UK house prices have risen by 5.4% over the past year to a record high £245,000 ($331,448) average sale price in October.
New Office for National Statistics (ONS) data on Wednesday is from official transaction records, providing the most reliable insight into average prices, albeit with a significant timelag.
It marks the fastest year-on-year growth in more than four years, providing fresh evidence of the housing market boom since the first nationwide lockdown eased earlier this year.
Stamp duty and other land tax cuts across the UK are widely seen to have fuelled an already-surging market as COVID-19 and restrictions have sparked a widespread desire to move home.
The record high prices also underline the affordability challenges facing many aspiring homeowners, coming just days after separate ONS data on average weekly earnings.
Official data shows the average UK employee earns £512 a week, which would be an annual salary of £26,624. It means house prices are now more than nine times higher than average incomes for salaried workers.
It also comes in the same week the Bank of England announced a review of mortgage lending rules that could pave the way to easier access to home loans for first-time buyers.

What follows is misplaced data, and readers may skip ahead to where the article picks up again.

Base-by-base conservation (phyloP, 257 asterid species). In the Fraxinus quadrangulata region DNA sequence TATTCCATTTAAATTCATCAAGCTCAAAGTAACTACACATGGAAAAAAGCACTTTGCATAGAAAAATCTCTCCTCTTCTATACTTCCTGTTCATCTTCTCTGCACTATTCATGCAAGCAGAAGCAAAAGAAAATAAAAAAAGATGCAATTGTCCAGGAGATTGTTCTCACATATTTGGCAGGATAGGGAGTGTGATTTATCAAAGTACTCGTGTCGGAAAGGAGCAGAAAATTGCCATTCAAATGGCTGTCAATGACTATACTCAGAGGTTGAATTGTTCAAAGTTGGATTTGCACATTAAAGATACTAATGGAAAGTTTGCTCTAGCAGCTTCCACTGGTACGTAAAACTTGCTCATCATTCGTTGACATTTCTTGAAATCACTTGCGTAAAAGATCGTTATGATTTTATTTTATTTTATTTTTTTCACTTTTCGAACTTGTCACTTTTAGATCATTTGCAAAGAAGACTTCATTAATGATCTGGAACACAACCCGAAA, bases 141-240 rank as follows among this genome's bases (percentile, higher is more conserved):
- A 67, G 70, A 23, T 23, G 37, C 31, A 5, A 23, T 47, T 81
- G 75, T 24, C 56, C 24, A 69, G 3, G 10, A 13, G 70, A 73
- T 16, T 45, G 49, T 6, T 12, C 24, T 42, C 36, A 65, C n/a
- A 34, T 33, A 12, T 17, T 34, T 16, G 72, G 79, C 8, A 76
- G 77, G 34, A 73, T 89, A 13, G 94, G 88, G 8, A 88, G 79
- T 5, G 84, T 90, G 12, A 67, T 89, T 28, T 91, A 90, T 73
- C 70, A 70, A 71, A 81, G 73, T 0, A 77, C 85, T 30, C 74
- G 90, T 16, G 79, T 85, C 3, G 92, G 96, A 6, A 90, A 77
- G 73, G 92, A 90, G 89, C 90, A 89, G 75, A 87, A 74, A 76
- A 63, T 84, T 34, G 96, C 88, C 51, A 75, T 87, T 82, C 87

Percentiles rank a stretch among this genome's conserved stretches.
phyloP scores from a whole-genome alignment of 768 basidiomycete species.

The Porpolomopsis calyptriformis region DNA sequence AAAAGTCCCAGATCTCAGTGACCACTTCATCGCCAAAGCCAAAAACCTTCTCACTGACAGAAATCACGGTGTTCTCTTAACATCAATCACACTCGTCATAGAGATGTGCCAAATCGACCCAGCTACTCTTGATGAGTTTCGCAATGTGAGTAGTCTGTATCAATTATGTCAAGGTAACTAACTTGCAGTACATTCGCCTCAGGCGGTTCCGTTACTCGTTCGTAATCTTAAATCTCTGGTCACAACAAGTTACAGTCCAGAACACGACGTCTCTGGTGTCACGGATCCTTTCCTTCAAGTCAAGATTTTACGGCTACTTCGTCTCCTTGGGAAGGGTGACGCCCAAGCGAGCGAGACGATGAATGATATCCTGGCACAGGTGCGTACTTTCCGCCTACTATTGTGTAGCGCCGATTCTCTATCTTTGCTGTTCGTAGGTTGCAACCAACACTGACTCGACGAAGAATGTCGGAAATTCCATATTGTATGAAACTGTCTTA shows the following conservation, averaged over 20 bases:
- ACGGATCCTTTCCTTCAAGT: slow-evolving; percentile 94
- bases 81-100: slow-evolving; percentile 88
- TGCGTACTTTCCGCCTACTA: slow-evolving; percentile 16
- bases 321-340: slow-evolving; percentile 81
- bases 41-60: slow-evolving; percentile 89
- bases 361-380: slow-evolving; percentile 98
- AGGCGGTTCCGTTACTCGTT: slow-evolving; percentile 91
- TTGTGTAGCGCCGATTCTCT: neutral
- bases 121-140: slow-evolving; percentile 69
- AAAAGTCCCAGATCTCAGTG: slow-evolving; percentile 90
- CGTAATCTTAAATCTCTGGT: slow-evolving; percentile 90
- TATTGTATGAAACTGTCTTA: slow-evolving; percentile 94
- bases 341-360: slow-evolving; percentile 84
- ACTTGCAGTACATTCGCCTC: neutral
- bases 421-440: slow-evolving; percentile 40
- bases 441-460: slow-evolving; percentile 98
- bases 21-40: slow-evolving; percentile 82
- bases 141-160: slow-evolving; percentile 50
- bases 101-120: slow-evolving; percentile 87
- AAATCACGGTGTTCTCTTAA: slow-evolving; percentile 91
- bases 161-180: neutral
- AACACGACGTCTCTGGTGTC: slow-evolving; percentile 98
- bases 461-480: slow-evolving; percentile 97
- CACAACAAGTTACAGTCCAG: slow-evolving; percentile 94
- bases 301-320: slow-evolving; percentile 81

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Threadneedle Street said in its financial stability report, published on Friday, it was reviewing mortgage market rules that limit the amount people can borrow as a multiple of their income and limit the number of high loan-to-value mortgages banks can offer.
The rules, introduced in 2014, are meant to stop people borrowing more than they can afford and to cap the amount of riskier mortgages in the market.
Meanwhile David Westgate, group chief executive of Andrews Property Group, also noted the rising house prices were in “stark contrast” to falling high street prices detailed in inflation data out on Wednesday.
“For now, house prices are being driven upwards by the stamp duty holiday but rising unemployment and the small matter of a potentially messy No-Deal Brexit will almost certainly see average values cool off during 2021,” he said.
“Rising redundancies and reduced mortgage availability at higher loan to values will invariably hit demand but the feel-good factor generated by a working vaccine, coupled with the continued lack of supply, could prevent the steep drop in prices some are expecting.
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